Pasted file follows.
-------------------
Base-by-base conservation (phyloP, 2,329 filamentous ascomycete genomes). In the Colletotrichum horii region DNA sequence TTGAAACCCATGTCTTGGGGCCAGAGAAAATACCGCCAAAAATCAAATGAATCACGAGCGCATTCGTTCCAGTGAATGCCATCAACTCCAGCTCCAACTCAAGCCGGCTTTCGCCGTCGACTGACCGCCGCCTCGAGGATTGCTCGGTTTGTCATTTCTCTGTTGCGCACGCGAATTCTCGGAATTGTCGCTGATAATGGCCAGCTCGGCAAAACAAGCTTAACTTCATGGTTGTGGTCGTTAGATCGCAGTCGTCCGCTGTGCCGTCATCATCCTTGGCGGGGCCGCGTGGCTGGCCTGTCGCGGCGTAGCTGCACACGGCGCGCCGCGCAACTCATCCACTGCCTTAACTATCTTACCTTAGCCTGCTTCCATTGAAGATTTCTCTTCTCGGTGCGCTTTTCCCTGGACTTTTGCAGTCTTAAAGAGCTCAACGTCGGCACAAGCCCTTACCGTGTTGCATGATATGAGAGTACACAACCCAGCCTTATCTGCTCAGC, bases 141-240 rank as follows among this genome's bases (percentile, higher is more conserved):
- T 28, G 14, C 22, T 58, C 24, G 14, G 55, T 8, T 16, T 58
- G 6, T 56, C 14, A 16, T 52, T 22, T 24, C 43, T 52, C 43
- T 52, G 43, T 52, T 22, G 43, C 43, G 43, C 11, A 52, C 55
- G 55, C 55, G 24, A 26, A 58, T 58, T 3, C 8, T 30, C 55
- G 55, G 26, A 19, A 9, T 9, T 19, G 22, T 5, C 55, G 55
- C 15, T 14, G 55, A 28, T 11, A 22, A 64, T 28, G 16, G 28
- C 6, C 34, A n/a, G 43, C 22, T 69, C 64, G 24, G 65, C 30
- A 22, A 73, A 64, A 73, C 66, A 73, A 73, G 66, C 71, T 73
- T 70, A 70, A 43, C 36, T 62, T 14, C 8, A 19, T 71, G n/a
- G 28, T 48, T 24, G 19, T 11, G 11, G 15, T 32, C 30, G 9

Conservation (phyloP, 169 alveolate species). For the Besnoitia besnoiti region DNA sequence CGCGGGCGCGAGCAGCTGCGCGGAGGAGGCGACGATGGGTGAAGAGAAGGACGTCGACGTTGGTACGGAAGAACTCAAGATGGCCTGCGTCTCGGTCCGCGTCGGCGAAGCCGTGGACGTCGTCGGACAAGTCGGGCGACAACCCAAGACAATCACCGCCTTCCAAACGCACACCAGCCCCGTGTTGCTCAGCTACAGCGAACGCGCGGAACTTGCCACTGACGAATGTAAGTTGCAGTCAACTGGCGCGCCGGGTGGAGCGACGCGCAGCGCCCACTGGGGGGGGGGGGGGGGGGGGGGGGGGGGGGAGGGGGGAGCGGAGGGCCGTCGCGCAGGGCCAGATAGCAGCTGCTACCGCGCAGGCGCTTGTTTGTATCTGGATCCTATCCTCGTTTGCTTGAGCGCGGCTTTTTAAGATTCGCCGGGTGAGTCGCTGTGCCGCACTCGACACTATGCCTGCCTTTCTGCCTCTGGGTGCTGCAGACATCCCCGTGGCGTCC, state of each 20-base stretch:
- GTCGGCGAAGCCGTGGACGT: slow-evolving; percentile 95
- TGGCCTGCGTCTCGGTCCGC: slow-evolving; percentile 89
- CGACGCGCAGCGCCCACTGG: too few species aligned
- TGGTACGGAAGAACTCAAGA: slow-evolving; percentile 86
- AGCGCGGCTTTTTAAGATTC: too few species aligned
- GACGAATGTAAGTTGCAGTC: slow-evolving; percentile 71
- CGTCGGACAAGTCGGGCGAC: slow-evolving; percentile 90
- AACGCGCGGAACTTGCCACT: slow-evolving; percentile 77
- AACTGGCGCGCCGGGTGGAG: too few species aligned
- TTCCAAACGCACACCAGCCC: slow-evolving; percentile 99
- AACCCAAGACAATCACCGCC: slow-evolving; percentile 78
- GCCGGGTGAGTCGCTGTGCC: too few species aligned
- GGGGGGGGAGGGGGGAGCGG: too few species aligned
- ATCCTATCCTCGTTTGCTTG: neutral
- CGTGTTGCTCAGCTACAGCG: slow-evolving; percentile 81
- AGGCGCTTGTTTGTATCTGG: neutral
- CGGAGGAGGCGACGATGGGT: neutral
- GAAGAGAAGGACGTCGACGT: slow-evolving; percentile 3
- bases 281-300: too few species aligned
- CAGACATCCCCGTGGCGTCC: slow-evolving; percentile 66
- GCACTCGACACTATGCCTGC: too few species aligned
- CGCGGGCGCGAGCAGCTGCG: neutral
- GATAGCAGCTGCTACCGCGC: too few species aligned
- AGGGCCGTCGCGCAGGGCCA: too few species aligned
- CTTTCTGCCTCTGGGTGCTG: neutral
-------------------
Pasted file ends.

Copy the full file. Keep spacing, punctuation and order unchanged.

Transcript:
Base-by-base conservation (phyloP, 2,329 filamentous ascomycete genomes). In the Colletotrichum horii region DNA sequence TTGAAACCCATGTCTTGGGGCCAGAGAAAATACCGCCAAAAATCAAATGAATCACGAGCGCATTCGTTCCAGTGAATGCCATCAACTCCAGCTCCAACTCAAGCCGGCTTTCGCCGTCGACTGACCGCCGCCTCGAGGATTGCTCGGTTTGTCATTTCTCTGTTGCGCACGCGAATTCTCGGAATTGTCGCTGATAATGGCCAGCTCGGCAAAACAAGCTTAACTTCATGGTTGTGGTCGTTAGATCGCAGTCGTCCGCTGTGCCGTCATCATCCTTGGCGGGGCCGCGTGGCTGGCCTGTCGCGGCGTAGCTGCACACGGCGCGCCGCGCAACTCATCCACTGCCTTAACTATCTTACCTTAGCCTGCTTCCATTGAAGATTTCTCTTCTCGGTGCGCTTTTCCCTGGACTTTTGCAGTCTTAAAGAGCTCAACGTCGGCACAAGCCCTTACCGTGTTGCATGATATGAGAGTACACAACCCAGCCTTATCTGCTCAGC, bases 141-240 rank as follows among this genome's bases (percentile, higher is more conserved):
- T 28, G 14, C 22, T 58, C 24, G 14, G 55, T 8, T 16, T 58
- G 6, T 56, C 14, A 16, T 52, T 22, T 24, C 43, T 52, C 43
- T 52, G 43, T 52, T 22, G 43, C 43, G 43, C 11, A 52, C 55
- G 55, C 55, G 24, A 26, A 58, T 58, T 3, C 8, T 30, C 55
- G 55, G 26, A 19, A 9, T 9, T 19, G 22, T 5, C 55, G 55
- C 15, T 14, G 55, A 28, T 11, A 22, A 64, T 28, G 16, G 28
- C 6, C 34, A n/a, G 43, C 22, T 69, C 64, G 24, G 65, C 30
- A 22, A 73, A 64, A 73, C 66, A 73, A 73, G 66, C 71, T 73
- T 70, A 70, A 43, C 36, T 62, T 14, C 8, A 19, T 71, G n/a
- G 28, T 48, T 24, G 19, T 11, G 11, G 15, T 32, C 30, G 9

Conservation (phyloP, 169 alveolate species). For the Besnoitia besnoiti region DNA sequence CGCGGGCGCGAGCAGCTGCGCGGAGGAGGCGACGATGGGTGAAGAGAAGGACGTCGACGTTGGTACGGAAGAACTCAAGATGGCCTGCGTCTCGGTCCGCGTCGGCGAAGCCGTGGACGTCGTCGGACAAGTCGGGCGACAACCCAAGACAATCACCGCCTTCCAAACGCACACCAGCCCCGTGTTGCTCAGCTACAGCGAACGCGCGGAACTTGCCACTGACGAATGTAAGTTGCAGTCAACTGGCGCGCCGGGTGGAGCGACGCGCAGCGCCCACTGGGGGGGGGGGGGGGGGGGGGGGGGGGGGGAGGGGGGAGCGGAGGGCCGTCGCGCAGGGCCAGATAGCAGCTGCTACCGCGCAGGCGCTTGTTTGTATCTGGATCCTATCCTCGTTTGCTTGAGCGCGGCTTTTTAAGATTCGCCGGGTGAGTCGCTGTGCCGCACTCGACACTATGCCTGCCTTTCTGCCTCTGGGTGCTGCAGACATCCCCGTGGCGTCC, state of each 20-base stretch:
- GTCGGCGAAGCCGTGGACGT: slow-evolving; percentile 95
- TGGCCTGCGTCTCGGTCCGC: slow-evolving; percentile 89
- CGACGCGCAGCGCCCACTGG: too few species aligned
- TGGTACGGAAGAACTCAAGA: slow-evolving; percentile 86
- AGCGCGGCTTTTTAAGATTC: too few species aligned
- GACGAATGTAAGTTGCAGTC: slow-evolving; percentile 71
- CGTCGGACAAGTCGGGCGAC: slow-evolving; percentile 90
- AACGCGCGGAACTTGCCACT: slow-evolving; percentile 77
- AACTGGCGCGCCGGGTGGAG: too few species aligned
- TTCCAAACGCACACCAGCCC: slow-evolving; percentile 99
- AACCCAAGACAATCACCGCC: slow-evolving; percentile 78
- GCCGGGTGAGTCGCTGTGCC: too few species aligned
- GGGGGGGGAGGGGGGAGCGG: too few species aligned
- ATCCTATCCTCGTTTGCTTG: neutral
- CGTGTTGCTCAGCTACAGCG: slow-evolving; percentile 81
- AGGCGCTTGTTTGTATCTGG: neutral
- CGGAGGAGGCGACGATGGGT: neutral
- GAAGAGAAGGACGTCGACGT: slow-evolving; percentile 3
- bases 281-300: too few species aligned
- CAGACATCCCCGTGGCGTCC: slow-evolving; percentile 66
- GCACTCGACACTATGCCTGC: too few species aligned
- CGCGGGCGCGAGCAGCTGCG: neutral
- GATAGCAGCTGCTACCGCGC: too few species aligned
- AGGGCCGTCGCGCAGGGCCA: too few species aligned
- CTTTCTGCCTCTGGGTGCTG: neutral